A few points stand out here:

-- These values are higher than the "consensus" view from the Intergovernmental Panel on Climate Change. The IPCC projected an 0.5 to 1.0 meter rise by 2100 in the case of unchecked warming. This survey offers higher values, with a 1.5 meter rise possible at the upper end. Why the difference?

Some back story: There are a variety of approaches that scientists take to model sea-level rise. First are "process-based" models that try to capture all the various physical phenomena that can cause ocean levels to creep upward (such as shrinking ice sheets in Greenland and Antarctica, groundwater pumping, the expansion of water due to extra heat). The problem? It's difficult to capture all of these processes precisely, particularly those involving ice.

Alternatively, there are "semi-empirical" models that look at how sea levels have changed with temperature in the past and try to project that forward. These models tend to be far more accurate in reproducing past changes in sea-level, which is a plus. They also tend to project even higher sea-level rise in the future than the process models. But they also have drawbacks: What if the relationship between temperature and sea level changes in the future?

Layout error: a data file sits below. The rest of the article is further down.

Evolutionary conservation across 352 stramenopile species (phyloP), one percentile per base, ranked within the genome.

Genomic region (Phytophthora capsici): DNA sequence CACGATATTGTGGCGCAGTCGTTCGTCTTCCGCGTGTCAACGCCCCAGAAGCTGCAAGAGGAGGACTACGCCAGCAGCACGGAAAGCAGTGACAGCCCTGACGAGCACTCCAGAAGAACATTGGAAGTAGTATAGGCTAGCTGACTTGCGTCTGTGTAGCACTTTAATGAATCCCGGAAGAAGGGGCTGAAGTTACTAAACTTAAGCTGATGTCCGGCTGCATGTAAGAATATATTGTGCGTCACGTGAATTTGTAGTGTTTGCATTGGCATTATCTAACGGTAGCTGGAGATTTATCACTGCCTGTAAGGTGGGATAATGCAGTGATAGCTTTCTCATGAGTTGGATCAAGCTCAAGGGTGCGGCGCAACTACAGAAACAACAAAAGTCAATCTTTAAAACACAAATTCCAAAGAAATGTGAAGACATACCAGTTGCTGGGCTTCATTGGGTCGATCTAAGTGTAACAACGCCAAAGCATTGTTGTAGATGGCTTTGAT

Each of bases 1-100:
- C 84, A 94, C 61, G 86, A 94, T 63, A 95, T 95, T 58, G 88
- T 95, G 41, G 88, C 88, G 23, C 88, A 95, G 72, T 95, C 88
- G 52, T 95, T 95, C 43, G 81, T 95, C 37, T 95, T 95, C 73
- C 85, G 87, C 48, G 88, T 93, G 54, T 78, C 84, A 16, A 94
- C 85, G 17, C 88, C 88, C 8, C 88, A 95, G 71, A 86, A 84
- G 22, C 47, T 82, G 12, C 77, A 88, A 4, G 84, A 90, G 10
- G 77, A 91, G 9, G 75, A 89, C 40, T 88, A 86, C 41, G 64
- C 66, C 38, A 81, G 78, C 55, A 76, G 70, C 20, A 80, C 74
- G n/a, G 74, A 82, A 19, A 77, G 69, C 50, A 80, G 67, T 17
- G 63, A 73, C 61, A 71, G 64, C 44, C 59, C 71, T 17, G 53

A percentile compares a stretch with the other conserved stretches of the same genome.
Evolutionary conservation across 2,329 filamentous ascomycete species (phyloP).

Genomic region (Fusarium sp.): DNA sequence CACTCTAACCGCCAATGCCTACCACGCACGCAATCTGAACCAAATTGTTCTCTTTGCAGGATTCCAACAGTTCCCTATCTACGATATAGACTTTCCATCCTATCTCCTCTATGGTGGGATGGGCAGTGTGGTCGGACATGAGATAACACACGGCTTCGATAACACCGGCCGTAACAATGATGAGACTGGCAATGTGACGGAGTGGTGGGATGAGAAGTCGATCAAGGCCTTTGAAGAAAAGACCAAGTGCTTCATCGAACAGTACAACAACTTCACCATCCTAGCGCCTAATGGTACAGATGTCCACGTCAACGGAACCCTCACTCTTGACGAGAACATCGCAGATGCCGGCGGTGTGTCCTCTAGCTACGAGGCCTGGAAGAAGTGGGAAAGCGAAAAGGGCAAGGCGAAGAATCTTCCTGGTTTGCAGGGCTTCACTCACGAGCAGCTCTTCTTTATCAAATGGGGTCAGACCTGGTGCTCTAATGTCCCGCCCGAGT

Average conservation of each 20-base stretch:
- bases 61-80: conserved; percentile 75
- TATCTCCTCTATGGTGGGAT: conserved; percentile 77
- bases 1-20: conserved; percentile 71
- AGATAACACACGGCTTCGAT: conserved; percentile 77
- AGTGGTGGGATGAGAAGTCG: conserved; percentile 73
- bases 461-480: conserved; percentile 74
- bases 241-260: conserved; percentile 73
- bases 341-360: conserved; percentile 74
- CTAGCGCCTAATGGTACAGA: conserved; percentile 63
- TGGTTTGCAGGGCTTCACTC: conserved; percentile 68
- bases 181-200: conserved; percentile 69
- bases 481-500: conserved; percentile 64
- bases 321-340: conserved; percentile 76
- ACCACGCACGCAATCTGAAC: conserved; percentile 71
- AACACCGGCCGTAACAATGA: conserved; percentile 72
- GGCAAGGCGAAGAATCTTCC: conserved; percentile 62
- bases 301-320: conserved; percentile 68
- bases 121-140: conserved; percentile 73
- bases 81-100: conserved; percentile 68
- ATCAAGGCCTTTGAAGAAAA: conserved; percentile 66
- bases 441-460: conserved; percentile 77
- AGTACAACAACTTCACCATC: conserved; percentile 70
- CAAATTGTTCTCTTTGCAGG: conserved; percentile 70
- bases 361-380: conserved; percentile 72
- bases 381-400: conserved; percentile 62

The IPCC didn't rule these "semi-empirical" models out entirely. It simply concluded that it can't assess their reliability. That's why it ended up assuming — cautiously — a lower range for sea-level rise.

There's not as much polarization among experts as you might think. The chart below comes from Stefan Rahmstorf, one of the authors of the paper. He notes over at Real Climate that there aren't two wildly opposing "camps" of sea-level experts, as press accounts have sometimes suggested.

Climate Facts

Washington Post

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RCP 8.5 Sea Level rise expected by experts
Climate science experts expect that significant sea level rise will occurr much sooner that IPCC does